MF: I'm getting dizzy trying to learn all the names of the players. Is there some sort of scorecard to keep all of this straight? And how do you keep these guys separate from all the other DC painters, like Carlton Fletcher, Manon Cleary, Rebecca Davenport, Jay Burch, Val Lewton, Fred Folsom or Judy Jashinsky?
EA: I'm afraid there's no scorecard yet. One of the things that sets the Somnambulists apart from the rest of the herd is there's been an almost total lack of humans in the Somnambulists' work, with the exception of portraiture -- but Somnambulist portraits treat the figure more like architecture than flesh. The other is most of the Somnambulists had to teach themselves or each other how to draw and paint in the representational style. When most of them were going to school what the art schools were teaching was how to put on masking tape or how to pour paint out of a bucket or put it on with a mop or a roller. There is a reinvention of figuration going on in their work that you don't see in the paintings of the other people that you mention. The abstract organization of the picture plane also varies from the other Washingtonians, and the color sensibilities are totally different in most cases. Also you might say that there's often a sense of unease or awkwardness that's perceptible in the Somnambulist painting, that you don't see in the work of painters who are convinced of their "rightness," who think they're part of the unbroken tradition of realist illustration that runs from Rembrandt through Andrew Wyeth. You don't see glib brushwork. You do see a lot of premeditation, and occasional allusions to the art of the past, and a greater degree of stillness, an almost stoned quality lacking in the work of the others. There's also a weirdly subversive element in some of the work, and a intellectualism that lies way beneath the surface.
MF: Stoned quality? Subversive elements? Are you saying these guys are some kind of stoned communist painting society?
EA: Not exactly. For most of the Somnambulists, there was some experimentation with pharmacopeia in the sixties, and to a greater or lesser extent some dabbling in leftist politics at the same time. If anything, there's a spiritual, almost anarchistic quality to the work. I think most of them find the act of painting extremely meditative. Why would they need drugs? Most of their best painting is about harmonious color and composition. That they've never formed themselves into a cohesive capital G Group, and sponsored their own exhibitions, or issued manifestoes, seems to be in keeping with their painting. As a "family", you'd have to say they're pretty dysfunctional. But there is the genetic imprint. I'd have to say the anti-authoritarian nature of their personalities has not done their careers any favors. I don't think you'll see their work featured in American Art Quarterly any time soon or in a group show at the Hirshhorn in my lifetime.
MF: So, if these guys are so good, why aren't they famous? Most of them don't even have regular dealers in DC.
EA: I think, for the most part, they haven't pursued fame. Most have had modest individual successes, and almost all are in museum collections through out the country. Their work, for the most part has kept evolving, and change is one of the things that curators and dealers and collectors fear the most. Michael Clark, who started as something of a pointillist, is now doing mostly some sort of Post Pop/ Post Punk grafitti influenced stuff, alongside his still life and portrait work, which is still quite strong. Robert Stark, now living in rural Pennsylvania, has moved from Ben Bow pointillist landscape to landscape influenced abstraction. MacDonald's work has gone through darker and lighter phases. Joe White has gone through a period of simplified compositions that were almost total abstractions of steps, but is once again doing complex paintings based on photos from his world travels. Mark Clark and Lucy Clark continue to experiment on a variety of subjects, including occasional figures. John Grazier, who is notoriously difficult for dealers to work with, now lives in Pennsylvania and sells his paintings over the internet. Singley and Shashaty currently live in Manhattan, and pursue their craft largely in isolation from other New York trends. Their work continues to influence, and be influenced by some of the other Somnam bulists, who visit them at their studio in Brooklyn. If you could see a large body of their work together, you'd be able to see the connections as easily as reading a subway map. None of these painters has a teaching job, and many have had to support themselves by their wits or stick to day jobs to get by. But, for thirty years they've kept doing it, while most of their peers, the curatorial pick hits, flavors of the month and one hit wonders have fallen by the wayside. They've been moving steadily in a forward direction, basically like sleep walkers, and for the most part, their painting has been improving and gaining momentum. I think most curators see representational painting as a "retardataire" movement, and can't separate these goats from the rest of the sheep still dabbing paint to canvas. In the US there's a bias against modernist representational painting that goes back to the Diego Rivera mural destruction at Rockefeller Center, a sort of fear if you will. I think Somnambulist work would be more warmly received in Europe.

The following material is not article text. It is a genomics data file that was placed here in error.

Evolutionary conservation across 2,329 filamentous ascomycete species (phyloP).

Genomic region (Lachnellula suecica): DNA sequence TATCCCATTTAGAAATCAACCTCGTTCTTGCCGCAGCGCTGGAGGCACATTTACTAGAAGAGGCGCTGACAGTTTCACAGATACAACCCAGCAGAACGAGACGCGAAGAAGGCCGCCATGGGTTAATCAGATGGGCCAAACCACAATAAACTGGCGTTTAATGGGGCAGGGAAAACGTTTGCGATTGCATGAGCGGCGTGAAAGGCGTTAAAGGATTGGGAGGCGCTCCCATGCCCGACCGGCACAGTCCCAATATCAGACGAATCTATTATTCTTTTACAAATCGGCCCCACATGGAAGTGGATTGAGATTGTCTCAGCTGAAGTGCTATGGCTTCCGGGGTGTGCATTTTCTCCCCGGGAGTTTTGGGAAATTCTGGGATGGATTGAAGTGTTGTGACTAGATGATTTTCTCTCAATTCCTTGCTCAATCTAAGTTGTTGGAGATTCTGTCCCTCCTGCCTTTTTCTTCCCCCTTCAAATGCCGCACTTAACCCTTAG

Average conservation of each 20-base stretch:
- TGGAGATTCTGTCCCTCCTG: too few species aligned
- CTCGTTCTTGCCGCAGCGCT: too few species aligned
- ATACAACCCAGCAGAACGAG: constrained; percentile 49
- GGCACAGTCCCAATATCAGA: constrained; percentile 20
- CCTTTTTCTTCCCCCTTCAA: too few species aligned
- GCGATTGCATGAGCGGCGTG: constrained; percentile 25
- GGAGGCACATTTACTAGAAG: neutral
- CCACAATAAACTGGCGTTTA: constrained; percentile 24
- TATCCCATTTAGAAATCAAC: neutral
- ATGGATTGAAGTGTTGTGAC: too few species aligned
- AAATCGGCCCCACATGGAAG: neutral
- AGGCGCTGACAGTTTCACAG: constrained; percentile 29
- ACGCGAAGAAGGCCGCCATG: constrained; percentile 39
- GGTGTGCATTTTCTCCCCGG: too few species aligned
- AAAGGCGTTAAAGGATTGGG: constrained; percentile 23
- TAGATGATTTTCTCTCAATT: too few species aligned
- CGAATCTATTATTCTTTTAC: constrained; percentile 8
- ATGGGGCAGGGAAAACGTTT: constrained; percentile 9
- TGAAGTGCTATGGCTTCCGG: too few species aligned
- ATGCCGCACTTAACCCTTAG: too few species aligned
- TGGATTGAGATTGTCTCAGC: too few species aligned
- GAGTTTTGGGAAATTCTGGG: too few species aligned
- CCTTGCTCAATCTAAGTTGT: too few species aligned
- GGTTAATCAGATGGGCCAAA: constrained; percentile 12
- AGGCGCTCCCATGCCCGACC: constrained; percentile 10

MF: How do you propose to correct this oversight?
EA: Well, this discussion is a start.
Elizabeth Ammons is currently curating an exhibition of the Park Avenue Cubist, George L.K. Morris, for a museum in the West.
Maximillian Frantz is the author of "Not Quite Forgotten", about the German American still life painter Severin Roesen, who was active in Williamsport, Pennsylvania between 1848 and 1870.
This "conversation" took place over the internet February 22, 2005.